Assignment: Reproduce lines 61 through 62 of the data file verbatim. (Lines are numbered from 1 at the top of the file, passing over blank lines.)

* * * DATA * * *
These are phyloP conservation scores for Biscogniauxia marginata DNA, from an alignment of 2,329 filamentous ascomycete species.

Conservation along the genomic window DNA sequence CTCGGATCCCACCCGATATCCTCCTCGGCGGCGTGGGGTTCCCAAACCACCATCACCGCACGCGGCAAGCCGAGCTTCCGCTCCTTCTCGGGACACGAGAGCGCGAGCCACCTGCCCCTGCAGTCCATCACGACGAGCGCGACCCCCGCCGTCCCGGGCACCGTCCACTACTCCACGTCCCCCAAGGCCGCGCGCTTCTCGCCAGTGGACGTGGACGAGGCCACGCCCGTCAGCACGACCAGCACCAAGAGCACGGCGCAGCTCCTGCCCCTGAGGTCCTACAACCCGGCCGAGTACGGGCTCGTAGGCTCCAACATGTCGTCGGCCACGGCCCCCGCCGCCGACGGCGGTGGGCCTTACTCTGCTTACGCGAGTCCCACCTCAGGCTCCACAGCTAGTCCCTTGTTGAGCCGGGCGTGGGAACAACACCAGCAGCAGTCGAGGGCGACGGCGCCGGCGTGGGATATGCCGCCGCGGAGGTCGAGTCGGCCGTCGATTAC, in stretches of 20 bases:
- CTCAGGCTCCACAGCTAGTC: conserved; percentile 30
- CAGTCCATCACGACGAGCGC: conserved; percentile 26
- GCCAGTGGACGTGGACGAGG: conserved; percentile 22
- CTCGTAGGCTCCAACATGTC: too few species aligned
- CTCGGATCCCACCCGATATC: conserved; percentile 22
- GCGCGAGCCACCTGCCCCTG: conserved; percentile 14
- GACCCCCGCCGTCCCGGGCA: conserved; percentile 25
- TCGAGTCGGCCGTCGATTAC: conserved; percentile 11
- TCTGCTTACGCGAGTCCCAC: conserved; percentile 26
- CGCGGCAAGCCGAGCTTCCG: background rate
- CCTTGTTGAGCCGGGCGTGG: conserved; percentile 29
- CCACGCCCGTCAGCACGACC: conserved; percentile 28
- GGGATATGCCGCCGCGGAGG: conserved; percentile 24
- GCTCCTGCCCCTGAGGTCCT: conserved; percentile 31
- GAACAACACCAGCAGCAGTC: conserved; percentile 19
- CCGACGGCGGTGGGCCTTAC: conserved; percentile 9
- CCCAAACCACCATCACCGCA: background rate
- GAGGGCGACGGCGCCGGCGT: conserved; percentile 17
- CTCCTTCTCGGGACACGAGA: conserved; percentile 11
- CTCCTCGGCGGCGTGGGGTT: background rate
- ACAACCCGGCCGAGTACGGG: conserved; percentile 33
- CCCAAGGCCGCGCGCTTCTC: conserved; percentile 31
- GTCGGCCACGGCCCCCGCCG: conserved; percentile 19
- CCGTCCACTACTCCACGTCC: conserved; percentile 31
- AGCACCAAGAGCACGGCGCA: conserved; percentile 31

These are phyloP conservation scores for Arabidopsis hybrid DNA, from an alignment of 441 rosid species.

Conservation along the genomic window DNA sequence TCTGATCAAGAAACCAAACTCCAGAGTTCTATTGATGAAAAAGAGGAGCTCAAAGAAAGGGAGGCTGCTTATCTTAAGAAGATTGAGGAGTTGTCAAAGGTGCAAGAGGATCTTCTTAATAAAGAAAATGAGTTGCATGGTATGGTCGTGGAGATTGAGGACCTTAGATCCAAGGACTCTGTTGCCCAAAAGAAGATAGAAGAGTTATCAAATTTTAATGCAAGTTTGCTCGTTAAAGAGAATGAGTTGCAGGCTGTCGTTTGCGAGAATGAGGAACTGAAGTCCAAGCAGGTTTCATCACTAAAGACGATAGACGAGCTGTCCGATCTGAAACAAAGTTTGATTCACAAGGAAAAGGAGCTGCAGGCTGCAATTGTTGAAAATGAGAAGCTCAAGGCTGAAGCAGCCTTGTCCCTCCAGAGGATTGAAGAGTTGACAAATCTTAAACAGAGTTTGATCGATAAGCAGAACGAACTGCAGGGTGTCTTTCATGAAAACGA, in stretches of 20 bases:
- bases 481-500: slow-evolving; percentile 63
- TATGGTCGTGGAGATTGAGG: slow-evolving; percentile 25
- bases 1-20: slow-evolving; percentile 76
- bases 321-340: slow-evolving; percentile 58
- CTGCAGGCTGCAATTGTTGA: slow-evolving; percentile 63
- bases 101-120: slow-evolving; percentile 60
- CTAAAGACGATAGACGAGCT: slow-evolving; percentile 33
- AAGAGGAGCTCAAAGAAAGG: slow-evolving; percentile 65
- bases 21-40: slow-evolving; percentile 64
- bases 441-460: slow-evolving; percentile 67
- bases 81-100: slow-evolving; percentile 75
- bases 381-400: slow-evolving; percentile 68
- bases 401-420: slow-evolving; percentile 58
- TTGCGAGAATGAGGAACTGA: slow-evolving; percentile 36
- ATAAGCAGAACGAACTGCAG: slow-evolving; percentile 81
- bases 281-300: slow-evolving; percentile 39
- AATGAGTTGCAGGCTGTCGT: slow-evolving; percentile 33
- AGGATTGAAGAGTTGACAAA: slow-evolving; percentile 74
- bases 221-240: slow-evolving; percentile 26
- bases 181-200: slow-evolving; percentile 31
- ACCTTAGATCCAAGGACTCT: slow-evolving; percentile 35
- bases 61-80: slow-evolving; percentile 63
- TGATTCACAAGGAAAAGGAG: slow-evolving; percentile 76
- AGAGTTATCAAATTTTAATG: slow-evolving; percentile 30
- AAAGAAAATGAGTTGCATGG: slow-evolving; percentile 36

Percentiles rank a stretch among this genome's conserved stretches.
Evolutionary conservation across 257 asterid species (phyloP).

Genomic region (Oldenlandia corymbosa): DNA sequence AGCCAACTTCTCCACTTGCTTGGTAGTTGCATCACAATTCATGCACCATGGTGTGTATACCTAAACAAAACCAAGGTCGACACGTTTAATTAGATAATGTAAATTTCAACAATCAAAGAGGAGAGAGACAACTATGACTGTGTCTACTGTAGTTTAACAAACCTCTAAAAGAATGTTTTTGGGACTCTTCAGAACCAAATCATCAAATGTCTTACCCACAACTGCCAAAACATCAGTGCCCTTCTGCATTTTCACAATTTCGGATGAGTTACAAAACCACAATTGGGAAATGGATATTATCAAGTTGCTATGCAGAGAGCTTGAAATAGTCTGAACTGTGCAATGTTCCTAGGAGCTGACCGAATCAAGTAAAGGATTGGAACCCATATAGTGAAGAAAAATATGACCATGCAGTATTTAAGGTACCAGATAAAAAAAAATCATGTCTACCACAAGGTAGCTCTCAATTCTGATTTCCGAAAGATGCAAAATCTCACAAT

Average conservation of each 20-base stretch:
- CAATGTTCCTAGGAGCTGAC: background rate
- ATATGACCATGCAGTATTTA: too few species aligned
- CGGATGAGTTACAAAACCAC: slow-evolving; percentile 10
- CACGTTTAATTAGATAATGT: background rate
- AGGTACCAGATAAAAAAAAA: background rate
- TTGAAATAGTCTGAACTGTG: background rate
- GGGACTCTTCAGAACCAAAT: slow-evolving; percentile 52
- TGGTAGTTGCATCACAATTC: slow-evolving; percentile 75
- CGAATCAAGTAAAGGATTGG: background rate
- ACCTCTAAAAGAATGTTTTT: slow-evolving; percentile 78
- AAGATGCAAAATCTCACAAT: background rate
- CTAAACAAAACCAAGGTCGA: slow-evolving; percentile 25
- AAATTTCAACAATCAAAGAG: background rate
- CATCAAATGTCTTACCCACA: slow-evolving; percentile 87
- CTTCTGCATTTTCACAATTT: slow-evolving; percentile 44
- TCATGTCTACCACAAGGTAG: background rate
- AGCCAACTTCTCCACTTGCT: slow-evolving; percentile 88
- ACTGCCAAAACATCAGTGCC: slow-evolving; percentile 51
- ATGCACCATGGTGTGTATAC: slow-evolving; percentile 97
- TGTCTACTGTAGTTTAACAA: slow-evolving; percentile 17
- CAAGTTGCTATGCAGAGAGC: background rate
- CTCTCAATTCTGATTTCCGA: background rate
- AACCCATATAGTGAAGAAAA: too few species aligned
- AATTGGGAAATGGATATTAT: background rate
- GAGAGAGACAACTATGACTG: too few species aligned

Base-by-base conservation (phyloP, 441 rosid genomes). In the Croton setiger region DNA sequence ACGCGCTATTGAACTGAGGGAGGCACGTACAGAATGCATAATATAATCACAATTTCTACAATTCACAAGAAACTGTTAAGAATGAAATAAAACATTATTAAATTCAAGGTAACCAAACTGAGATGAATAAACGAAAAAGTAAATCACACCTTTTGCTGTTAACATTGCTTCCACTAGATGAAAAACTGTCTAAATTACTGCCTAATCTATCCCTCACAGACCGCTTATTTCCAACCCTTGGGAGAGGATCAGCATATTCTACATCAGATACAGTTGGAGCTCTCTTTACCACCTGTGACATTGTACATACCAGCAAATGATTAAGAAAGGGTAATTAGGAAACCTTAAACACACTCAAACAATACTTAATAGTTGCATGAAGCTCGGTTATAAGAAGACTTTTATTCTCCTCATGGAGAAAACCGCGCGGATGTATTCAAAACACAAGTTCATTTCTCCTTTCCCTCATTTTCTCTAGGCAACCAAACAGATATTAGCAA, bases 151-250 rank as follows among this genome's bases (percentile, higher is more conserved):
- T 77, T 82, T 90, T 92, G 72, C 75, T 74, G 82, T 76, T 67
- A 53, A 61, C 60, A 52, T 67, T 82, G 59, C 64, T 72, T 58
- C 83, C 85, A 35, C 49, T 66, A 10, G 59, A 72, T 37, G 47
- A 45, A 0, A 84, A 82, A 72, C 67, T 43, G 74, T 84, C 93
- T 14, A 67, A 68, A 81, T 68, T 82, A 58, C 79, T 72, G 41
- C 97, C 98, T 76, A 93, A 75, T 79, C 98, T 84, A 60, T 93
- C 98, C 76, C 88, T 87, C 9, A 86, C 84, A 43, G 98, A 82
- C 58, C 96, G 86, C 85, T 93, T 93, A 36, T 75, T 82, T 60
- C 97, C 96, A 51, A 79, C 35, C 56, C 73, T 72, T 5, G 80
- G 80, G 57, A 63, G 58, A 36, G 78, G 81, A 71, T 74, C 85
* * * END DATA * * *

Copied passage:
- CGGATGAGTTACAAAACCAC: slow-evolving; percentile 10
- CACGTTTAATTAGATAATGT: background rate